US stocks fall, although late buying limits the losses, as the dollar strengthens and chip stocks drag down tech shares after BofA-Merrill downgrades a number of chip makers, and some Treasury investors actually pay the government to hold their money.
DJIA loses 94 (0.9%) to 10332, S&P 500 falls 15 (1.3%) to 1095, Nasdaq Comp loses 36 (1.7%) to 2157. Treasurys rally, with some T-bill rates briefly turning negative. Crude drops, but gold hits a fresh closing high at $1,141.40.
It’s interesting to note that the S&P 500, after closing around 1109-1110 for three straight days, which is roughly the 50% retracement, has now fallen sharply. Getting over that hump — or not — will be a big marker for the bulls and technicians.
Jobless claims are flat, and continuing claims fall, but applications for extended emergency benefits are rising; that means folks are having a hard time finding jobs. Speaking of, AOL’s cutting a third of its staff. Philly Fed report shows some signs of strength.
Tech is the big loser today, after Merrill-BofA downgraded eight chip companies. The Philly Chip Index dropped 3.4%, and Intel lost 4.1%, and AMD dropped 3.7%.
That Treasury rally, especially the short end, should get your attention. The long end, 10-year and 30-year bonds, was essentially flat, but the short end, but yields on the one- and three-month T-bills, actually turned negative (although it seems they’re just in positive territory lately.)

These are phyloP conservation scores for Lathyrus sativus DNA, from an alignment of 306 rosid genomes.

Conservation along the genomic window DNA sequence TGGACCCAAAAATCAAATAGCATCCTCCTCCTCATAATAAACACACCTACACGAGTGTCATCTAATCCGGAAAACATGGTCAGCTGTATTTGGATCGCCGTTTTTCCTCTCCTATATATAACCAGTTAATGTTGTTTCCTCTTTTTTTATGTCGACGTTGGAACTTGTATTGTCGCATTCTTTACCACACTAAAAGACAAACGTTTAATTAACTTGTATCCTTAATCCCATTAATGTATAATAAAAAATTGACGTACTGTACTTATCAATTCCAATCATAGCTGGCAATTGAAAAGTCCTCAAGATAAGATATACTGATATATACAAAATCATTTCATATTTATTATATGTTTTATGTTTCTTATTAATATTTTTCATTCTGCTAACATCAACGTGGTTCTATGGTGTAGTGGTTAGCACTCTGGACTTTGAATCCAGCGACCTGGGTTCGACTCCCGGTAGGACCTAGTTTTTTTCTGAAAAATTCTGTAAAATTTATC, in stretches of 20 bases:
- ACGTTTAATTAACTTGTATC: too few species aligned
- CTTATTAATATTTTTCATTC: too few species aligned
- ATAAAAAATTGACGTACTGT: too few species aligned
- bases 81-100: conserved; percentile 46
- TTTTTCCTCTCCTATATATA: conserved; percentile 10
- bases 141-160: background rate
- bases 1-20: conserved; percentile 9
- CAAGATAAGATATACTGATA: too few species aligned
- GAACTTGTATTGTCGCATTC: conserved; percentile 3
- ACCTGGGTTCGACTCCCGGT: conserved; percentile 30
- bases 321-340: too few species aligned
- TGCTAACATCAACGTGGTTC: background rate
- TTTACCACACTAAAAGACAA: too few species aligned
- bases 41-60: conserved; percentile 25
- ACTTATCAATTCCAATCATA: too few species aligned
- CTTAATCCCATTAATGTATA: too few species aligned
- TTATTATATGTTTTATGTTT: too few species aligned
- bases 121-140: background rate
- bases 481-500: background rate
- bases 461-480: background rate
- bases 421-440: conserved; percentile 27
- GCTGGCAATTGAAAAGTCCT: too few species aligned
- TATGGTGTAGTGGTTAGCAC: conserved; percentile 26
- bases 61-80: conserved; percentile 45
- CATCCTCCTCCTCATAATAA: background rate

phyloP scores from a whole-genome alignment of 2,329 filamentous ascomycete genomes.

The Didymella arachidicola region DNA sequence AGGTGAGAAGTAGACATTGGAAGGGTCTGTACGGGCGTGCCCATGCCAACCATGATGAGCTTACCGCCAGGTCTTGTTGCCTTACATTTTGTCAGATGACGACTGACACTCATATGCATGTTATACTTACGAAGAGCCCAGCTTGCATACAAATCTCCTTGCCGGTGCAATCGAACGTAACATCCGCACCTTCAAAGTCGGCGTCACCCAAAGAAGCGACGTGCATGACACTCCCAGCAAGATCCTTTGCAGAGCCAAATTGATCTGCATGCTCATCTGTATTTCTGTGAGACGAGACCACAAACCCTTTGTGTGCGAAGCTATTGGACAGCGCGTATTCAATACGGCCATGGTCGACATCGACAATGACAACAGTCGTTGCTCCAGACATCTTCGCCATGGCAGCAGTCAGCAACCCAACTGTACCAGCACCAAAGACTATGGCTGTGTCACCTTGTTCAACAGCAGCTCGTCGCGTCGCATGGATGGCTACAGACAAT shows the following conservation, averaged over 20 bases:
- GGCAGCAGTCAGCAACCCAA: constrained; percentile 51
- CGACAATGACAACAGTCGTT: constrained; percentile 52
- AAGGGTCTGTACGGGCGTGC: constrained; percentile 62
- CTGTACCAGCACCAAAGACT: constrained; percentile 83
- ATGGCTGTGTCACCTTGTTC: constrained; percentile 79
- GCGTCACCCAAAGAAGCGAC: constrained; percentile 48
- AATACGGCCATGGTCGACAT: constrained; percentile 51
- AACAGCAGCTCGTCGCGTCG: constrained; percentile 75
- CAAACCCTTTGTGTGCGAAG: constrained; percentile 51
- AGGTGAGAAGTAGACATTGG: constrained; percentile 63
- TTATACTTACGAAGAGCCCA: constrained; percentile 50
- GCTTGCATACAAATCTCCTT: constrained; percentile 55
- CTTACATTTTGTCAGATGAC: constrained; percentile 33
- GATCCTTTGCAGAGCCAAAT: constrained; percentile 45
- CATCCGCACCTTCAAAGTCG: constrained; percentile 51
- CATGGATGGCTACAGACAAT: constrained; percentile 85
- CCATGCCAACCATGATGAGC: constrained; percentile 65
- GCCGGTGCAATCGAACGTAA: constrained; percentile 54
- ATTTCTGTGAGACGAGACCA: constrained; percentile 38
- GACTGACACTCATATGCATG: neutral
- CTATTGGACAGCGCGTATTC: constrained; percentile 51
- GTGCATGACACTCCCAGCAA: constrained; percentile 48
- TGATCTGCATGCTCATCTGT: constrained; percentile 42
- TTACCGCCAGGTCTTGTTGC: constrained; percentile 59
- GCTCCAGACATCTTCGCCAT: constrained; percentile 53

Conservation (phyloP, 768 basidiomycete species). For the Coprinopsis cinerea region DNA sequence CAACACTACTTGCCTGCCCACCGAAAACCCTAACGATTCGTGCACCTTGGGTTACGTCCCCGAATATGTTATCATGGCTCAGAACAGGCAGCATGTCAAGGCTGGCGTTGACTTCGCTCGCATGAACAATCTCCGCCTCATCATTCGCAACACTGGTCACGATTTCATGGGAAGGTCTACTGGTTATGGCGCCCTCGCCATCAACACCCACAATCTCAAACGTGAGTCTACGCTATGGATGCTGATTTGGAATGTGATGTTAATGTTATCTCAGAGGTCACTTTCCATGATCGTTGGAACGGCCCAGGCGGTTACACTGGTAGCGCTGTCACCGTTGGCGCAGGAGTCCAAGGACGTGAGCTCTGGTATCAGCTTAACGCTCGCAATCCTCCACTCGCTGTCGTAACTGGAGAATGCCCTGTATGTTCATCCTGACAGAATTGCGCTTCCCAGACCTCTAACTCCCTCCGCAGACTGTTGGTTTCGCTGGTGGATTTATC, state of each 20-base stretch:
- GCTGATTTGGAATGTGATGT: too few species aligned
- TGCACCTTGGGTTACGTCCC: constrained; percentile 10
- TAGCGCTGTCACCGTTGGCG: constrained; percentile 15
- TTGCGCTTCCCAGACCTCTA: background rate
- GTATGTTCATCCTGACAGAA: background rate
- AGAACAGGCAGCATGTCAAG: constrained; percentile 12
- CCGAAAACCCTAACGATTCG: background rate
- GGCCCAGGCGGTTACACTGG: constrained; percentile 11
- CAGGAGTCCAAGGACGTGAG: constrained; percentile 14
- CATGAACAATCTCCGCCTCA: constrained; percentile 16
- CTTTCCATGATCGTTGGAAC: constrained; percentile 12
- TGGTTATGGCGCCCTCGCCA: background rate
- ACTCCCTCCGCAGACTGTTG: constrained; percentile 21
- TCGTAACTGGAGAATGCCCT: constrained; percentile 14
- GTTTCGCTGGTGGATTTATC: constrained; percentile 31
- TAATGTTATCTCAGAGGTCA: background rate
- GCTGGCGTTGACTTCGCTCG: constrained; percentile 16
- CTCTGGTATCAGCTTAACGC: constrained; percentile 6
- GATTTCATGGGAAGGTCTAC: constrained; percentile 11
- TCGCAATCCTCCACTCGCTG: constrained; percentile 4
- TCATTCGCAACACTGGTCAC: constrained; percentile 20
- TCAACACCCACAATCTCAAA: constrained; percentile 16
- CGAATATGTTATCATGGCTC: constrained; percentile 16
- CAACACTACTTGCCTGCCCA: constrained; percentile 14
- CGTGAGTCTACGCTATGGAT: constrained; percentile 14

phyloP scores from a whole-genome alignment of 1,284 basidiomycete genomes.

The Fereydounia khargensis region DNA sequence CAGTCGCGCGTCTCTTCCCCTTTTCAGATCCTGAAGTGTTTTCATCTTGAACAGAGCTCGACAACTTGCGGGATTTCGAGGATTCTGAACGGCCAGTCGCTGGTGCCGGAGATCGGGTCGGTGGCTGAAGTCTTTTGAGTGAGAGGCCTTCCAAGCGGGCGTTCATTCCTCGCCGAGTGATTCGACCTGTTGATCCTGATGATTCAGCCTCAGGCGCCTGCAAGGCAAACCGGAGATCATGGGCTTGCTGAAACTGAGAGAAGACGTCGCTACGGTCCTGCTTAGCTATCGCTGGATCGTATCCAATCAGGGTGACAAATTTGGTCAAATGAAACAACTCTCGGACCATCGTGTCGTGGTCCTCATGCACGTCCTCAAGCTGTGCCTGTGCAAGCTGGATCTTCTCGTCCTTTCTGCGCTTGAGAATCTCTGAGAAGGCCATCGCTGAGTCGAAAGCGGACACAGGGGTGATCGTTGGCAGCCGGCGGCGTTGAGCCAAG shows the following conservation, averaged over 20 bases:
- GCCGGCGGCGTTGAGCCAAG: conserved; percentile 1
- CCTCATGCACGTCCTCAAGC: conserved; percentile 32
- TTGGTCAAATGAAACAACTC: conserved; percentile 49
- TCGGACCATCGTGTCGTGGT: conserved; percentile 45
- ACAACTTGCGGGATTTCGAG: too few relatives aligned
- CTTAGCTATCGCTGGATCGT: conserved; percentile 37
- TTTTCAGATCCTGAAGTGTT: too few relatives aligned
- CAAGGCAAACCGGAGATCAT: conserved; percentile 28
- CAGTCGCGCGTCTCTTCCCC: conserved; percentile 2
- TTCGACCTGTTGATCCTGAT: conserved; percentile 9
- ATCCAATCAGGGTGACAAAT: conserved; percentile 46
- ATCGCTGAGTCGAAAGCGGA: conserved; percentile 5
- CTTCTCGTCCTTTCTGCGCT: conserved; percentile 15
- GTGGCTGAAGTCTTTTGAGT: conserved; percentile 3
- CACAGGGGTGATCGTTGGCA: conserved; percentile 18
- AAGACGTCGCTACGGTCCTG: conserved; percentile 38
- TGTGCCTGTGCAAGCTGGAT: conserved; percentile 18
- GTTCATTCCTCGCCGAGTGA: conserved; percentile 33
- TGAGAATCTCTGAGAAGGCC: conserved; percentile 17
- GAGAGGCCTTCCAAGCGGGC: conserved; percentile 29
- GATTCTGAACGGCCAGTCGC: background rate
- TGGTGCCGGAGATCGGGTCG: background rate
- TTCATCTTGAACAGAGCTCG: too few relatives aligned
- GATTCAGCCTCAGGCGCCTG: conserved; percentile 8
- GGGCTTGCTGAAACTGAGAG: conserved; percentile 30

“Treasury prices powered forward again Thursday as investors continued to position themselves for a long period of low interest rates and loaded up on the safest possible securities heading into year-end,” Newswires Deborah Blumberg wrote.
“The last time Bill yields turned negative (in essence investors paying the Government to hold their money for them) was in the days after the Lehman bankruptcy, when the entire world was about to blow up,” Tyler Durden writes at Zero Hedge. Now, the folks over at Zero Hedge are a jumpy lot, but it’s can’t be a very good sign to have investors paying the Fed to hold their money.